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The well known software developer Luke Dashjr is in the midst of controversy over how to upgrade the Bitcoin network in order to add the Taproot protocol. Bitcoin Core developers want to upgrade with “Speedy trial,” which will allow miners to push the feature through. However, Luke Dashjr wants to upgrade in a different manner, and considers the proposal an “attack on Bitcoin” as it’s “not a good thing” from his perspective.

Bitcoin Developers Find Controversy Over Taproot Activation

Bitcoin developers have revealed “Speedy trial support for versionbits #21377,” which aims to implement Taproot via BTC miner activation. The activation would “Start soon: shortly after the release of software containing this proposed activation logic, nodes will begin counting blocks towards the 90% threshold required to lock in taproot,” David A. Harding’s description notes.

'Ossification Is Stupid:' Bitcoin Development Controversy Strikes 'Speedy Trial' Taproot Activation

A great number of developers have participated in the “Speedy trial” conversation including programmers like Jeremy Rubin, Sjors, AJ Towns, Max Hillebrand, and Michael Folkson.

“Speedy trial merged into bitcoin core,” software and Bitcoin developer Ben Carman tweeted on April 14, 2021.

Luke Dashjr responded to Carman’s tweet and said: “Community came to consensus on BIP8. These devs are IGNORING that and pushing their own agenda instead. It is an attack on Bitcoin, not a good thing.”

Ben Carman disagreed and stated: “[I] disagree, without this, we’d still be bikeshedding over activation methods. I think the stuff you guys are doing with the UASF client is still good however, the correct safety net.”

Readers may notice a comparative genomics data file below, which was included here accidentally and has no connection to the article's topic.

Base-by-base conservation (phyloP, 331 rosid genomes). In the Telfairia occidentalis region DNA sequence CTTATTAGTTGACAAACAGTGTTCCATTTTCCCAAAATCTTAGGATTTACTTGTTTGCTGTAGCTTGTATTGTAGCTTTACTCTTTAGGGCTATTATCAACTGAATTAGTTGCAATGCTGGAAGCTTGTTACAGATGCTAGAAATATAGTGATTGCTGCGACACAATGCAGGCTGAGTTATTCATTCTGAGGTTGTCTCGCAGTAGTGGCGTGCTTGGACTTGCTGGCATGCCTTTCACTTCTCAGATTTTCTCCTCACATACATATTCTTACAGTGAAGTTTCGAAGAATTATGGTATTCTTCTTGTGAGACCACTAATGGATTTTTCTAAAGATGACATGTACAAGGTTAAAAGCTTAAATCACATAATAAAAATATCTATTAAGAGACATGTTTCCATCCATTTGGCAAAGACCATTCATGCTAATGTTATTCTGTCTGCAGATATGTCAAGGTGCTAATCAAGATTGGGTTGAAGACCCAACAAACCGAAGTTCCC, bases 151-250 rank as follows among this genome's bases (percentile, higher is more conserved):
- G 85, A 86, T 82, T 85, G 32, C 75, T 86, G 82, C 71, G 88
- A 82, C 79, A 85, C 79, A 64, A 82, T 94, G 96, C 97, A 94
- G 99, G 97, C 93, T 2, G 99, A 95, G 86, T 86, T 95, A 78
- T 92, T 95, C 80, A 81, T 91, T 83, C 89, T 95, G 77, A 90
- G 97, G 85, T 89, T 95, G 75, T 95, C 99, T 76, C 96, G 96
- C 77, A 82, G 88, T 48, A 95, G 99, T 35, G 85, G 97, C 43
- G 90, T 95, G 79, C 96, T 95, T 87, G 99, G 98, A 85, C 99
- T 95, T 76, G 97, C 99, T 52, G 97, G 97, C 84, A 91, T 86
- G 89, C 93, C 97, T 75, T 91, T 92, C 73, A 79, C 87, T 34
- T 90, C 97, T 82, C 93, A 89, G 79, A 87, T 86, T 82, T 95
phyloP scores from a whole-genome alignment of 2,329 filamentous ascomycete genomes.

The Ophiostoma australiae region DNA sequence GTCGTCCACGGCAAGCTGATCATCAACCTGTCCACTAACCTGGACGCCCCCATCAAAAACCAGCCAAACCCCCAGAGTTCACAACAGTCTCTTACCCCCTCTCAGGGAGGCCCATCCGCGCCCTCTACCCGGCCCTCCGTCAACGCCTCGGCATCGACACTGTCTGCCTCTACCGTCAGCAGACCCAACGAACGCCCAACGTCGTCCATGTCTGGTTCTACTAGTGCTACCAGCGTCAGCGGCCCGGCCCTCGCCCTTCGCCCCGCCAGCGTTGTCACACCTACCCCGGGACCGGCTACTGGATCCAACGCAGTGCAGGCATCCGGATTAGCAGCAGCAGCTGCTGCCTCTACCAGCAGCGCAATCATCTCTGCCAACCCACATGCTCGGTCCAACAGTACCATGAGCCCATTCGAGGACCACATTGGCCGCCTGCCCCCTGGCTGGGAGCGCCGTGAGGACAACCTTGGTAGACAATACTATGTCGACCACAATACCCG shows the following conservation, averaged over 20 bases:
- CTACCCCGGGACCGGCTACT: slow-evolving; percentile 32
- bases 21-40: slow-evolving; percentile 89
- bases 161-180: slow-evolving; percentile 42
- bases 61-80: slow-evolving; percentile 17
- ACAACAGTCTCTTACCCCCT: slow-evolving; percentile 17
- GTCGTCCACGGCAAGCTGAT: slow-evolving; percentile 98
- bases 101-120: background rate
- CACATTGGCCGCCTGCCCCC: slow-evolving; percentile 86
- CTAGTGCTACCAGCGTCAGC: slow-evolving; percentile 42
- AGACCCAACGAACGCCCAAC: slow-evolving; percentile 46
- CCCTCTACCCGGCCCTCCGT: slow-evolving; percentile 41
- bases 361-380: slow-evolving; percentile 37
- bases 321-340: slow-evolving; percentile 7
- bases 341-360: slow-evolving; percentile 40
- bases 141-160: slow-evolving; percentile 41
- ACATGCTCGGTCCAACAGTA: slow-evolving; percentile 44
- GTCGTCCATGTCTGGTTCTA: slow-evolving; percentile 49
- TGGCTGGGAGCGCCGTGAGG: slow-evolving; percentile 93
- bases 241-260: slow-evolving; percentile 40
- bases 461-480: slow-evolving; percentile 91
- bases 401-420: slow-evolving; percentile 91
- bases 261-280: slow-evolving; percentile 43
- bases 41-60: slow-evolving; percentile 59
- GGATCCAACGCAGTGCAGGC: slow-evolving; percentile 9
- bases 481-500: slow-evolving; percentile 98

Another Bitcoin developer, Jeremy Rubin said to Dashjr that if he was right about this issue it wouldn’t matter.

“Even if it doesn’t practically matter, it is still a violation of community trust in Bitcoin Core,” Dashjr replied.

Cobra: ‘A Bit Dangerous to Run Different Consensus Rules’

Following the banter on Twitter, Dashjr released his own “Bitcoin Core 0.21.0 build” and bitcoin.org owner Cobra said he was perplexed.

“I’m confused, what’s going on?” Cobra asked. “Taproot activation,” Dashjr responded to the bitcoin.org owner. “Yeah but it’s a bit dangerous to run different consensus rules willy-nilly isn’t it? I mean this is a trillion-dollar network now,” Cobra said to the developer. “Ossification is stupid and suicide,” Dashjr insisted.

“Luke is carrying out a personal vendetta at the expense of the community,” one person said in Dashjr’s Twitter thread. “The best analogy I can think of is a toddler throwing a temper tantrum,” he added. Dashjr responded to the statement and stressed: “That’s a lie.” “It’s not a lie, it just doesn’t fit your narrative,” the person remarked.

The Bitcoin (BTC) network has not seen a major upgrade since Segregated Witness and the Segwit2x fiasco back in 2017. It has been said because of that situation, it may be hard for the BTC community to fork the chain going forward.

'Ossification Is Stupid:' Bitcoin Development Controversy Strikes 'Speedy Trial' Taproot Activation

This is not Luke Dashjr’s first entry into the land of controversy, as he’s made a number of controversial statements about Segwit and even talked about shrinking Bitcoin’s block size down even lower than 1MB per block.

“So it turns out (not so surprisingly) that spammers are abusing Segwit’s block size increase to gain an advantage over legit Bitcoin users,” Dashjr insisted on September 17, 2019. “Reducing the block size limit could rebalance this unfair advantage / bad incentive Segwit has created,” he added at the time.

What do you think about the controversy surrounding Taproot activation and Luke Dashjr’s recent statements? Let us know what you think about this subject in the comments section below.

Tags in this story
AJ Towns, Bitcoin, Bitcoin (BTC), Bitcoin Core 0.21.0, Block Size, Cobra, controversy, David A. Harding, Jeremy Rubin, Luke Dashjr, Max Hillebrand, Michael Folkson, Segregated Witness, SegWit, Segwit2X, Sjors, Taproot, Taproot activation, UASF

Image Credits: Shutterstock, Pixabay, Wiki Commons

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